Dermatitis Herpetiformis and IgA-mediated Autoimmune Disorders

Dermatitis herpetiformis is a bullous skin disorder that occurs in patients with gluten sensitivity. It may also occur in patients with autoimmune thyroid disease, type 1 diabetes, vitiligo, and rheumatoid arthritis. The blisters usually appear on the buttocks and back and are known to cause severe itching.

Blisters in dermatitis herpetiformis are caused by reduced deposits of immunoglobulin A (IgA) and complement, and also autoantibodies to reticulin, gliadin, and gluten. Lasting remission occurs with continued use of a gluten-free diet. A similar condition of IgA mediated dermatosis that does not involve gluten sensitivity is also mediated by IgA and causes "sausage-like" lobulated blisters arranged at the outer edges of flattened erythematous patches.

Herpes and Pemphigoid Gestationis

Herpes gestationis (HG) is seen in pregnancy, molar pregnancy, trophoblastic malignancy, hormonal perturbation in susceptible women, and during the postpartum period. It's characterized by gyrate erythema (skin redness) and blisters. Herpes gestationis often worsens just before, during, or after delivery, and it can recur in subsequent pregnancies. Rarely, the skin of newborns born to mothers with HG can be transiently affected due to passive transfer of antibodies. Association with other autoimmune diseases, especially Graves' disease, has been reported in 11 percent of patients with HG in one study of 75 patients. Dr. Bernard Bihari has been treating herpes gestationis with low dose naltrexone (LDN) successfully for more than 20 years.

Epidermolysis Bullosa Acquisita

Epidermolysis bullosa acquisita is a chronic, uncommon, subepidermal blistering disease of the skin and mucous membranes. The average age of onset is 50 years although people of all ages, including children, may be affected.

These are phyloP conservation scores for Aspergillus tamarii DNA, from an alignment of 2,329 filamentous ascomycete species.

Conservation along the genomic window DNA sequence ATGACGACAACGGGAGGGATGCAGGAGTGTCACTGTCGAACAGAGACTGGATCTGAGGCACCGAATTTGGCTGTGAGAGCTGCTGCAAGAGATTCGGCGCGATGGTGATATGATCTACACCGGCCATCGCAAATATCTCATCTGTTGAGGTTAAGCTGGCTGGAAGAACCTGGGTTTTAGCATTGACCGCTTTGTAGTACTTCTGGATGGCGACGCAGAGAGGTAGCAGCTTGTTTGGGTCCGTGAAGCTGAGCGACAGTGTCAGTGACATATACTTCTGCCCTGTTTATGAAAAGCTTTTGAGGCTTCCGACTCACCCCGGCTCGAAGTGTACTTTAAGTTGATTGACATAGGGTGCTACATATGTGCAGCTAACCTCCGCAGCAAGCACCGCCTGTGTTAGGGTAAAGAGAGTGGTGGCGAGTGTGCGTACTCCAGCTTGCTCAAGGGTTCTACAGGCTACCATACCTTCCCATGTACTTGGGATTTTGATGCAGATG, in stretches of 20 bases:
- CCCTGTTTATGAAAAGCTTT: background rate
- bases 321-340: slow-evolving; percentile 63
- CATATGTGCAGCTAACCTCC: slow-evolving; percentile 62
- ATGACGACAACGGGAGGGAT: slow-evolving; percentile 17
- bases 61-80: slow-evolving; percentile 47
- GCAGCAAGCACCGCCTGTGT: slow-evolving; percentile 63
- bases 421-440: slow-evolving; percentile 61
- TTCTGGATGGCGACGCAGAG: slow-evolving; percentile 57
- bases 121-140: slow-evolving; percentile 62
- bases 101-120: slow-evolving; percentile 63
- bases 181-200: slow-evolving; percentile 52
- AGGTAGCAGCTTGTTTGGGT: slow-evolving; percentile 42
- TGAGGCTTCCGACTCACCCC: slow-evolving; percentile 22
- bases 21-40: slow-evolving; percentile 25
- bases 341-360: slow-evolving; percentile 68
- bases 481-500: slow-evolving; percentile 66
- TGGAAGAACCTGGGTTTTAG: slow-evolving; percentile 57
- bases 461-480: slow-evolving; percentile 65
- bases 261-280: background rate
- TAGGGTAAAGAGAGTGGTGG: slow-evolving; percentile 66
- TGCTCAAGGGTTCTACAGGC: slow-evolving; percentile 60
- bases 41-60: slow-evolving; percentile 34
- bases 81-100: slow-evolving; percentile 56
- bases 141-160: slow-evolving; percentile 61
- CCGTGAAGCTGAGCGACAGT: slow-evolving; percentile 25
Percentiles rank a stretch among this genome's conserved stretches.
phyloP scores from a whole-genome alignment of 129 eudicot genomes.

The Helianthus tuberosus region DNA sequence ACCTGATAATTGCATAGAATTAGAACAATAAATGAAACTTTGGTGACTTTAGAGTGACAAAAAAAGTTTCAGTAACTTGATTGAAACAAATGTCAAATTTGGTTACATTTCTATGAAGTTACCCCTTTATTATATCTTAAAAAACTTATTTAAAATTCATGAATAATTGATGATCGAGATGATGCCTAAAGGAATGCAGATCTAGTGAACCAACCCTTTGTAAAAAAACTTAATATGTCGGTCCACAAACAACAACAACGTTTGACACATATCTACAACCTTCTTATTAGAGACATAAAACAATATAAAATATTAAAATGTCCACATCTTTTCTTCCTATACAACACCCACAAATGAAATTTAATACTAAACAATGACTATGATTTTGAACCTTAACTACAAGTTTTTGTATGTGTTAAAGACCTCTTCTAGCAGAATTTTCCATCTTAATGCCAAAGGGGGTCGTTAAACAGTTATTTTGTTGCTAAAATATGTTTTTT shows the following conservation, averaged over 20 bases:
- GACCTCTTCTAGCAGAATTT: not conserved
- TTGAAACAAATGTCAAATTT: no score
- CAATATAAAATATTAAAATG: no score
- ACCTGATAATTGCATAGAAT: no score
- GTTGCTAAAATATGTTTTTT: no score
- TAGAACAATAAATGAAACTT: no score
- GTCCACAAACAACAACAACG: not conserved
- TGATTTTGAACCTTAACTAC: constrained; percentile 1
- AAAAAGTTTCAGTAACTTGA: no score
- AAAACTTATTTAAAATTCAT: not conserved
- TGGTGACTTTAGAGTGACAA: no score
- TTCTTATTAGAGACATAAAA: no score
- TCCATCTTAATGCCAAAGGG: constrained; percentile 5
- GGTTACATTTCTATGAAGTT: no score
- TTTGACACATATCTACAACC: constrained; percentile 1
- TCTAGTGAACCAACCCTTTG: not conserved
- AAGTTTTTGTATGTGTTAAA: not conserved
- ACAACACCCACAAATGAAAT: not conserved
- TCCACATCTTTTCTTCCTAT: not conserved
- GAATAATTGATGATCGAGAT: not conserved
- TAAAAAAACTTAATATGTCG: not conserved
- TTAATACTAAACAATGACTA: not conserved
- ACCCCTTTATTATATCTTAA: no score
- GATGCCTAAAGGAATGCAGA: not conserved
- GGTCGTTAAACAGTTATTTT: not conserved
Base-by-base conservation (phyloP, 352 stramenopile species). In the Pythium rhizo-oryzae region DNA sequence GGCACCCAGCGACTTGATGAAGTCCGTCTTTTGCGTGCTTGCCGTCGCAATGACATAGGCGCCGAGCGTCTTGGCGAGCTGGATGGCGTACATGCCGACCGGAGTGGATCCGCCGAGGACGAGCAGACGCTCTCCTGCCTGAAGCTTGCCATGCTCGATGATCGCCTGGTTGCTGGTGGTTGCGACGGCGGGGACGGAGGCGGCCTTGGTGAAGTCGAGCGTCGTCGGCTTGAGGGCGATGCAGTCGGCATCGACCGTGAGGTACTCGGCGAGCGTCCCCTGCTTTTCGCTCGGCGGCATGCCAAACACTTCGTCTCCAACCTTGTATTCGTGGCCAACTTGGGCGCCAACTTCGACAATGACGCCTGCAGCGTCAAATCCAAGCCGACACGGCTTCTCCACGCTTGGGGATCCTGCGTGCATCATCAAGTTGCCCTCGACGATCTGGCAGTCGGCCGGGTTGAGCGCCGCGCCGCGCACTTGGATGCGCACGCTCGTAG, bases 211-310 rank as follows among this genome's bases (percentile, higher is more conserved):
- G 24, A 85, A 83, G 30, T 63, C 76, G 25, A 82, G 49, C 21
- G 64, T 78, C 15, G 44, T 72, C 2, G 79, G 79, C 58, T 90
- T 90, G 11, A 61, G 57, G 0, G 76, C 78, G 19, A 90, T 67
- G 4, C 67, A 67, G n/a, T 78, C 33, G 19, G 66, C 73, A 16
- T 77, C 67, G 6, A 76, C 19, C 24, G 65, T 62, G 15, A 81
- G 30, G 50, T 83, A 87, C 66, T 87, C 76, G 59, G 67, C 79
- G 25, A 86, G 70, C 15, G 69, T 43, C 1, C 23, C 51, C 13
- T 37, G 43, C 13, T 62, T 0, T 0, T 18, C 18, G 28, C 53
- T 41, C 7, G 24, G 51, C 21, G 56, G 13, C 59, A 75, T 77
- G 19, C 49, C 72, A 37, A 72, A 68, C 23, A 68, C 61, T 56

Treatment

Treatment of autoimmune bullous disease with topical corticosteroids has little value unless the blisters are localized to only one area. Most patients with bullous disorders are treated with oral doses of corticosteroids and other immunosuppressive drugs such as azathioprine or cyclophosphamide. Patients with dermatitis herpetiformis are also treated with dapsone unless they are allergic to sulfonamides. All of these oral treatments have the potential for causing severe side effects. Patients on these medications must have frequent blood tests to monitor these effects. Other corticosteroid-sparing drugs used as therapies include levamisole and chloroquine. In the early stages of bullous pemphigoid treatment with topical corticosteroids and oral tetracycline has been found to be effective, causing remission in 1-3 weeks. ♦

© 23 Oct 2006 Copyrighted by Elaine Moore

Resources

Jo-David Fine, Management of acquired bullous skin diseases, The New England Journal of Medicine, Nov 30, 1995, vol 333:1475-1484.

Michael Hertl, Rudiger Eming, and Christian Veldman, T-cell control in autoimmune bullous skin disorders, The Journal of Clinical Investigation, May 2006:1159-1166.

Nitsan Maharshak and Sarah Brenner, Gender Difference in Vesiculobullous Autoimmune Skin Diseases, MedScape Jan 10, 2003.